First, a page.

Engineered bacteria have been injected under the skin of rodents where they functioned as living drug or vaccine factories. The approach, which used modified Escherichia coli trapped inside hydrogel microcapsules, holds promise for new therapies to treat diseases such as diabetes and cancer.

Microbes have been modified for decades to produce protein drugs, including insulin. However, because proteins are easily degraded and inactivated, it has been difficult to develop protein drug delivery methods that allow for their sustained release beneath the skin without repeated and regular injections.

Now Hanjie Wang and his colleagues at Tianjin University in China have developed a living therapeutic approach by filling hydrogel capsules with engineered E. coli to produce and release protein drugs as ‘in vivo drug factories’. The team demonstrated the concept’s potential with two engineered E. coli strains: one that produced a protein that promotes insulin secretion to reduce blood sugar levels, and another that manufactured a protein ‘nanovaccine’ against cancer.

Safely trapping engineered bacteria within insoluble capsules that could still allow the therapeutic proteins to escape was crucial to this approach. To do this, the researchers turned to chitosan, a biocompatible polysaccharide derived from the exoskeleton of shellfish such as shrimp and lobster, which is often used in drug manufacturing. The team added engineered E. coli to a chitosan solution, which was then treated with sodium tripolyphosphate, resulting in hydrogel capsules containing the bacteria.

However, although the engineered bacteria could produce therapeutic proteins, the researchers needed a way to get them out of the microbes. This was achieved at the engineering stage by adding a gene that would periodically breakdown the bacteria’s cell membrane allowing therapeutic compounds to leak out.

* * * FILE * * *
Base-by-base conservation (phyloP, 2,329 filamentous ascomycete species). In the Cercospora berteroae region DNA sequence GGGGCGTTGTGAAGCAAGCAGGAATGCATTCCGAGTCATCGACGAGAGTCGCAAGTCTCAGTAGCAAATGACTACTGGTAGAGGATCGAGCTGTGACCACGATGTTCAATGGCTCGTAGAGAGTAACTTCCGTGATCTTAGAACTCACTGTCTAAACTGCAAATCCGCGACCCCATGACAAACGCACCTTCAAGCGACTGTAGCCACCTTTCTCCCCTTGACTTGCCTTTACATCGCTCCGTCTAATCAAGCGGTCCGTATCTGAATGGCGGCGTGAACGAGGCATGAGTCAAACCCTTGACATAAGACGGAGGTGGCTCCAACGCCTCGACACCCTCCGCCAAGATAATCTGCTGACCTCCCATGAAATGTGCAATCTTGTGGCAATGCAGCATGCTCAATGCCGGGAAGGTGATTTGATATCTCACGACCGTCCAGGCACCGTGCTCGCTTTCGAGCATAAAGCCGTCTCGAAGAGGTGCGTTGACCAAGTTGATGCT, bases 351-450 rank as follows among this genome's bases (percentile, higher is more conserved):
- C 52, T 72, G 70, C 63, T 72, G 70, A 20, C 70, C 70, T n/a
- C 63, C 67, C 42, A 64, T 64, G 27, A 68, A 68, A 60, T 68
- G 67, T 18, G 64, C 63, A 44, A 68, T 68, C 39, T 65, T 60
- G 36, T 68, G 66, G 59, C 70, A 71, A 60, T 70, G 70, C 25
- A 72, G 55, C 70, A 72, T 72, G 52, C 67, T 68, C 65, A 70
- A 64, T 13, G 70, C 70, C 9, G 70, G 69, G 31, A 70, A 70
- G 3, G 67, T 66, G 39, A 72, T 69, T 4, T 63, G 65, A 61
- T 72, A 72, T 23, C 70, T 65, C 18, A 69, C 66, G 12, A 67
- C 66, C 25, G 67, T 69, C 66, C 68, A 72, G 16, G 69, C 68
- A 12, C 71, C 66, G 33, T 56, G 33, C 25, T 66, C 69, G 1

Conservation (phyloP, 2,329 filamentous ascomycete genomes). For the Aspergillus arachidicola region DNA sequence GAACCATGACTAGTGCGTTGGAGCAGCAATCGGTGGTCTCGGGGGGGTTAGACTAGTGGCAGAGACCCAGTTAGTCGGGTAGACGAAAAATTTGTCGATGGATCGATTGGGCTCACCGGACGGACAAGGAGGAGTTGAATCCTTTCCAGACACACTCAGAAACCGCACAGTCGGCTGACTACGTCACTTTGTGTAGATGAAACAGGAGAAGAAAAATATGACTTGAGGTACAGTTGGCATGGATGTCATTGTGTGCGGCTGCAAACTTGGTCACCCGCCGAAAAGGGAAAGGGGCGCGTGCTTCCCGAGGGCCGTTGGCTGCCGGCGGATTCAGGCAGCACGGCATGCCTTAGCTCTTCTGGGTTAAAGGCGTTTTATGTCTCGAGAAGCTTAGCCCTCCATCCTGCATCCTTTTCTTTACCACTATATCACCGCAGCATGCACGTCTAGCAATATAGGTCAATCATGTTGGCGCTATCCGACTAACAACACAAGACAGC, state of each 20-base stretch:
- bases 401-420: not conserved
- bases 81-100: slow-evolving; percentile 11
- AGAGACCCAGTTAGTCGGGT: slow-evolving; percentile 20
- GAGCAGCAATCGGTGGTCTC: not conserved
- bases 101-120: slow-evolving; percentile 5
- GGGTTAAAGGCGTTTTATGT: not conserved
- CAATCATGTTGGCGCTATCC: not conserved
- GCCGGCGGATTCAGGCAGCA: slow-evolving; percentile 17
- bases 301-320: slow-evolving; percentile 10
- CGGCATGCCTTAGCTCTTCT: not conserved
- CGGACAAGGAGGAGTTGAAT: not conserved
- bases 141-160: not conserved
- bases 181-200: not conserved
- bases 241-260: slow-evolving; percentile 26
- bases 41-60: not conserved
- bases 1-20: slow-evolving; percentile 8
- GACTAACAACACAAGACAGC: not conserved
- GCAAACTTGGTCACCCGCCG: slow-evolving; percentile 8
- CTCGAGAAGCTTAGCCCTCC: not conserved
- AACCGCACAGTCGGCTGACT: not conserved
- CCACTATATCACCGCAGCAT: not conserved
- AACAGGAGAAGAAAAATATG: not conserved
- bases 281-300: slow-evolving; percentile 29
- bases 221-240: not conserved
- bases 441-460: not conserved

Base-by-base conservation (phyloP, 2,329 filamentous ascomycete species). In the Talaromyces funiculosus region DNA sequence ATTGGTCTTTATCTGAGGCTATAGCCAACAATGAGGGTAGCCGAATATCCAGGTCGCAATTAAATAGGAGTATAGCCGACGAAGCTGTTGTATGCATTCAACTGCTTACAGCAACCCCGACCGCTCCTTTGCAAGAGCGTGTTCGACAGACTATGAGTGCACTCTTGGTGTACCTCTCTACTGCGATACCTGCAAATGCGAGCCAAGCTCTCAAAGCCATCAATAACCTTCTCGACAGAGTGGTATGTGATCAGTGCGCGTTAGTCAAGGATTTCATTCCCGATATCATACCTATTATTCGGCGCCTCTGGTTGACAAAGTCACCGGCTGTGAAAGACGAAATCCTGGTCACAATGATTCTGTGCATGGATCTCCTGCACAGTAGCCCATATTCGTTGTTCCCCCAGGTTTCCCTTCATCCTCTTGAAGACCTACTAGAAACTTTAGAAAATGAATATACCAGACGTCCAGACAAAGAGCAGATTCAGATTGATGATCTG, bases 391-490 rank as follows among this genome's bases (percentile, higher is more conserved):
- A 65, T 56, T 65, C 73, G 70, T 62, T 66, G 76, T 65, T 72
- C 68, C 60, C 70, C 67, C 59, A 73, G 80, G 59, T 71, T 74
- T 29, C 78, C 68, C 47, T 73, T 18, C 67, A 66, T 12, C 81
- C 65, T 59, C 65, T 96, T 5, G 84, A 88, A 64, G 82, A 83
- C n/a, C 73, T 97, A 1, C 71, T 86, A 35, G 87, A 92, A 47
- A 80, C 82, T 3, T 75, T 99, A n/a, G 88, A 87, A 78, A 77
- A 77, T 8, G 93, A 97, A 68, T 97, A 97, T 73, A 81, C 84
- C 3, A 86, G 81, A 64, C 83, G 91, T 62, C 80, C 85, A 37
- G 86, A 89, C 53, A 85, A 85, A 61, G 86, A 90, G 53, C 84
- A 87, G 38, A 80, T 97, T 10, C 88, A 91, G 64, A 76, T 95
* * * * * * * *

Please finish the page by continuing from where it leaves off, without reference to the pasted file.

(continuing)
This worked by harnessing the quorum sensing abilities of E. coli, by which chemical communication signals between bacteria regulate gene expression. This means that the required gene for breaking the bacterial membranes was only triggered when the bacteria’s population reached a certain density. As a safety measure and in order to terminate the therapy, the team engineered a kill system into the bacteria that could be triggered by blue light.

In one experiment, E. coli containing capsules were injected under the skin of diabetic rats. Results showed that the therapeutic protein was released smoothy over two weeks and reduced blood glucose levels. Another experiment with the ‘nanovaccine’-producing strain revealed that immunity was activated in mice to prevent tumour growth. No inflammation or immune response was apparent upon administration.

‘The importance, impact and power of this work is derived from the authors’ ability to first develop, and then seamlessly stitch together, several design modules which act in synergy,’ comments Yuval Elani a synthetic biologist at Imperial College London, UK. ‘The concept of using bacteria as in-situ drug factories is compelling and the authors show some of the first steps needed to achieve this goal.’

‘As always with “living” therapeutics, significant regulatory and public perception challenges need to be overcome. But it is clear that the underpinning science is reaching an incredible level of sophistication, which this paper showcases,’ says Elani. ‘Deployment in real-world applications is only a matter of time.’